Trounced by Brewers
The stage was set and everything was in place for the Seattle Mariners to make Saturday one of the more memorable dates in team history. Honoring the great Ken Griffey Jr. by enshrining him in the Mariners hall of fame before the game kicked off, there was a buzz and atmosphere surrounding Safeco Field that had not been felt there for quite awhile.
Edgar Martinez, Dan Wilson, Randy Johnson, Jay Buhner, and even Alvin Davis sat on the field, allowing fans to once again see the greatest players in organization history. The stadium was full, the crowd was buzzing, and fans of Seattle were reminded why they cared about this team.
So what did the Mariners do? Did they honor Griffey Jr. as well by putting together a quality performance with Hisashi Iwakuma on the mound? Did they once again prove to borderline fans that they should actually come out and catch more games? Did they win?
Nope, nope, nope, and nope. In fact, the Mariners did just about the opposite of that: they honored The Kid with an embarrassing loss of lackluster display that likely had all the great Mariners shaking their heads and fans bidding farewell to their home squad for another year.
Downed 10-0 by Milwaukee — who are 51-66 on the year — Seattle tallied just four hits over the course of the game while Iwakuma and the Mariners’ stellar bullpen (particularly Lucas Luetge) surrendered 16. It was a complete embarrassment on a night that should have been filled with spectacular.
After all the pregame festivities and the honoring of Griffey Jr., the actual game left a bad taste in everybody’s mouth that is hard to wash out, even when you account for the fact that most of the fans came out just to see Griffey.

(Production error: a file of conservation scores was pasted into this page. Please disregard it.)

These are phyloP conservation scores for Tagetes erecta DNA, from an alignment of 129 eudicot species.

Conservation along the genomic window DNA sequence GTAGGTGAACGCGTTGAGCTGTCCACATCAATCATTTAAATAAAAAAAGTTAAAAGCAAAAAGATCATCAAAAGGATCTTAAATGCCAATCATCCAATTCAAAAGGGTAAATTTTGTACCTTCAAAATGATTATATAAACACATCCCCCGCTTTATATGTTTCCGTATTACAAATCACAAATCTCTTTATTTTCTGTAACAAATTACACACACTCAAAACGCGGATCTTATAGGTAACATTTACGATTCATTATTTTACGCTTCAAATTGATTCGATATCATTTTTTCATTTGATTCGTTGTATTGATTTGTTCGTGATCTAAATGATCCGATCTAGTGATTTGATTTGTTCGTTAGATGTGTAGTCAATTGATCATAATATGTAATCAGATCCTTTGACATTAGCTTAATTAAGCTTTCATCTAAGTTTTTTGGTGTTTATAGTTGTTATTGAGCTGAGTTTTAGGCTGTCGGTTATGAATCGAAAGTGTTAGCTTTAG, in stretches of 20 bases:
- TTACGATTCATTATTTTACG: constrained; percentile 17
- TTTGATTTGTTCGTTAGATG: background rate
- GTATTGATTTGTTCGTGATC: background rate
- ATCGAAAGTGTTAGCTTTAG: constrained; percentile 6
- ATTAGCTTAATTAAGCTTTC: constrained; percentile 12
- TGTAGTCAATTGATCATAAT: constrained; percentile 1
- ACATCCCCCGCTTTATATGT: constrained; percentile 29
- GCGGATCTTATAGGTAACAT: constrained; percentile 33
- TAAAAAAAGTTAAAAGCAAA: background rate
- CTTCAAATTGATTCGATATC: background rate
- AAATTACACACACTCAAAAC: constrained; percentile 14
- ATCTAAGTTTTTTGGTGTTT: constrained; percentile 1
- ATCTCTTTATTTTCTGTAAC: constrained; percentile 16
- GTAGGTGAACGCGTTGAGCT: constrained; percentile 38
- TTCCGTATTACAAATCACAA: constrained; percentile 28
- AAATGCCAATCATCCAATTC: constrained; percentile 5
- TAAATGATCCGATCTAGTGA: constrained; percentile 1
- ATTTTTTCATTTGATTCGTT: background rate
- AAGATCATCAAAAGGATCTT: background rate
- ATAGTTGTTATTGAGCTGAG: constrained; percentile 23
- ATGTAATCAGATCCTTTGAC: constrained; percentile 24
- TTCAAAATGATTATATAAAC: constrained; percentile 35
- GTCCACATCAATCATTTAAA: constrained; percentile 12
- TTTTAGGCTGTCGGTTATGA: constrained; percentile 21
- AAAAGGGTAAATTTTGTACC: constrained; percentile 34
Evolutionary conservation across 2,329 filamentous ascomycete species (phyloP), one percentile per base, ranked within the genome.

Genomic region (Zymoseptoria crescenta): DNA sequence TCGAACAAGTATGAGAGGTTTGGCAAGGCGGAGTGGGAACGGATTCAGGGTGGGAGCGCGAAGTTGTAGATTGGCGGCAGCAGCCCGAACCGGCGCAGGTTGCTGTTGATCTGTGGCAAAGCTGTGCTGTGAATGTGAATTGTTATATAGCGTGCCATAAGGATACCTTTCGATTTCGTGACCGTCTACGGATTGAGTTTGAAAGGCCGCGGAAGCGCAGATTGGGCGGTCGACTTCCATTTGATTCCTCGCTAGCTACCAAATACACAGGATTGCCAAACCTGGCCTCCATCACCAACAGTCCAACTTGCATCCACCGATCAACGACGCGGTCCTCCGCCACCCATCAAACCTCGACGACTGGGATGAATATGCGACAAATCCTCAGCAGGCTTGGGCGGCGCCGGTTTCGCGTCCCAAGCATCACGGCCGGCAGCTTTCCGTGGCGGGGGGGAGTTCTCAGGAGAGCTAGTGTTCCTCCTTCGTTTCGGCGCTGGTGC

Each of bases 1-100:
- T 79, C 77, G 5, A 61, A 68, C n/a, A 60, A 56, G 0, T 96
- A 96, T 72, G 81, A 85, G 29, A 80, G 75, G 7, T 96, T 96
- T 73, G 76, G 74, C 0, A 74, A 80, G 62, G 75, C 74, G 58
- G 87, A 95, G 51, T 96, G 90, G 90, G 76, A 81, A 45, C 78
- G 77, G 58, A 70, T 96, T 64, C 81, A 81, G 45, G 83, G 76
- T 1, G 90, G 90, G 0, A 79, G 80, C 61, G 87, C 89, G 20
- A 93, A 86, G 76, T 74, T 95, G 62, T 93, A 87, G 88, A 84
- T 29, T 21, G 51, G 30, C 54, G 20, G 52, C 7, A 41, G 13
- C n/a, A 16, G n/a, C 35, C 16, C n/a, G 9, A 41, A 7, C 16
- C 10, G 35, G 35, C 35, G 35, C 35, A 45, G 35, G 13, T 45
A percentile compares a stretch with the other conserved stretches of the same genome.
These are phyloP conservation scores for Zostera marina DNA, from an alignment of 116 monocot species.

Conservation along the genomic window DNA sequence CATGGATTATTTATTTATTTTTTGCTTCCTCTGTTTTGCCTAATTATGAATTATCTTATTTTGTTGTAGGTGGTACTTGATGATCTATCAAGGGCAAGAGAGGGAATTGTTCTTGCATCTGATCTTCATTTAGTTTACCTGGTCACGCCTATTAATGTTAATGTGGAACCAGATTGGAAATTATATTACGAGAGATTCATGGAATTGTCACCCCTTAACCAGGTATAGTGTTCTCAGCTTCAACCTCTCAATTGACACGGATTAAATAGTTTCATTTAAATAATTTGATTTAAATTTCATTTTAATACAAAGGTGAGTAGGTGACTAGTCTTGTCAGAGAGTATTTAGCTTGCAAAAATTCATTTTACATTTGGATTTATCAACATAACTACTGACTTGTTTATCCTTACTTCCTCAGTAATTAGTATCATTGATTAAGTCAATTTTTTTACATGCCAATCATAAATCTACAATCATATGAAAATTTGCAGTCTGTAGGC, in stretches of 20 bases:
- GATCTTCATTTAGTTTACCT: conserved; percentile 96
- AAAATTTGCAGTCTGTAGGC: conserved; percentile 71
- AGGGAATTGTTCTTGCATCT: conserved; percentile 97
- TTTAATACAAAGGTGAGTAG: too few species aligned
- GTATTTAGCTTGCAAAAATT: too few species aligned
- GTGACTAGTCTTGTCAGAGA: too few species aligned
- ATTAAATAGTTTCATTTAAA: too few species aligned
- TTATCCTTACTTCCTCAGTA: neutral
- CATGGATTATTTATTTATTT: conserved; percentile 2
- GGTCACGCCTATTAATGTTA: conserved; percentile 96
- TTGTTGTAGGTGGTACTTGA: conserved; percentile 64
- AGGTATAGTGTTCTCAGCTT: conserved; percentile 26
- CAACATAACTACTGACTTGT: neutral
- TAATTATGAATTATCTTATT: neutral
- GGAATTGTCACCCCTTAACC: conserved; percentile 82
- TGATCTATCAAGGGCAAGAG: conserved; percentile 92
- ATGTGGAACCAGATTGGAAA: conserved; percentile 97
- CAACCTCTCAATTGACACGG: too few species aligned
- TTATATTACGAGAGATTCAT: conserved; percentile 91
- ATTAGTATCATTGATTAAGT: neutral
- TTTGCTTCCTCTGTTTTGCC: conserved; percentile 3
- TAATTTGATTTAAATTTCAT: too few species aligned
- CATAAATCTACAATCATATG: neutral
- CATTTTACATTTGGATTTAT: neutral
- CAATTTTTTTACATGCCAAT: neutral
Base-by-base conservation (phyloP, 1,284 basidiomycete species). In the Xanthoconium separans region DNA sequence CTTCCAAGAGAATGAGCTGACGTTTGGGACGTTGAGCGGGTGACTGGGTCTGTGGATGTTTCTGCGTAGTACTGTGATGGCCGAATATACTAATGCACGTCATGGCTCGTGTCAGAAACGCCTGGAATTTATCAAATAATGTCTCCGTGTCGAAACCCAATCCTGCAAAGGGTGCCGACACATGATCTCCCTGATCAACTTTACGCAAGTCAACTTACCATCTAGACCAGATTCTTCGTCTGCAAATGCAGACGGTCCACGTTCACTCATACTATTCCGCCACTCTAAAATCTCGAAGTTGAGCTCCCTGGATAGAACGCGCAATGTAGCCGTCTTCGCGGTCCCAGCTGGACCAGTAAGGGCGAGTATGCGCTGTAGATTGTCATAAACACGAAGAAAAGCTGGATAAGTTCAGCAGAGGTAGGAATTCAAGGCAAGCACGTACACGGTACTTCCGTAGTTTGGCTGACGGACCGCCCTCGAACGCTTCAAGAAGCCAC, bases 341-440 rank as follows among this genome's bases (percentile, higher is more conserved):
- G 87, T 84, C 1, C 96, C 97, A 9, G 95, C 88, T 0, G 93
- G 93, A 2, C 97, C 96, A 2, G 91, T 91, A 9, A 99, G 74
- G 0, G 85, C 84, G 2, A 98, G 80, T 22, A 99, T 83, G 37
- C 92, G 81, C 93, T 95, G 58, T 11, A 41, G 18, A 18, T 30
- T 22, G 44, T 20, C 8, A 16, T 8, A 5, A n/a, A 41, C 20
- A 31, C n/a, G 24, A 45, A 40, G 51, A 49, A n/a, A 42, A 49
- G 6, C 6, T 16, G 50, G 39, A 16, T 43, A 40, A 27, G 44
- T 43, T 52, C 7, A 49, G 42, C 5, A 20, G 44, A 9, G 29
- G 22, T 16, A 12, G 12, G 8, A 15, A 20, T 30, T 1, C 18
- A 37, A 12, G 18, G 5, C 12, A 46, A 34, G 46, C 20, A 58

So what went wrong?
Well, first of all, you have to give credit where credit is due. The Brewers’ pitchers were absolutely stellar yesterday and had all the right stuff.
They kept the ball on the edges and didn’t allow Seattle to get any momentum going.
Iwakuma, who is generally stellar, made a few key mistakes that led to Milwaukee exploding for six runs in the seventh inning. Luetge didn’t help anything either, as he came in and just looked awful.
But more those two things, the Mariners looked like a squad who didn’t want to win. They went through the first few innings and then got in a pattern that was too reminiscent of the past 10 years.
While much of this 2013 campaign has been defined by an exciting Seattle team who seem to be unfortunate at times, last night reminded Mariner fans of the years they have suffered watching a product on the field that was low in quality.
This isn’t to say everything was absolutely terrible, however, as one player in particular seemed to take Junior’s pregame message to heart. Dustin Ackley, who many have said the Mariners need to get rid of (and something I definitely don’t believe should happen), went 2-for-3 with a double.
He’s putting together a great series and looks to be getting back in form.
The problem I really see with the Mariners is not so much in young guys struggling, but older veterans just kind of taking the season in stride and earning their paychecks. Joe Saunders has been good at times, but neither he, nor Aaron Harang, really “feel” like they belong in Seattle.
And I know neither Saunders nor Harang had anything to do with yesterday’s result, I really believe these veterans have brought an attitude to the team that just strives for mediocrity.
The way they conduct themselves on the mound just screams “who-gives-a-crap”, translating to fewer wins and a little less passion in games that should be very passionate.
There is hope for this to change, however, as Brad Miller and Nick Franklin will look to be staples for the organization in the future. In addition to Kyle Seager and Ackley, they will help build a new core and positive mentality, just as Griffey eluded to during his speech.
I just wish they could’ve had that mentality last night.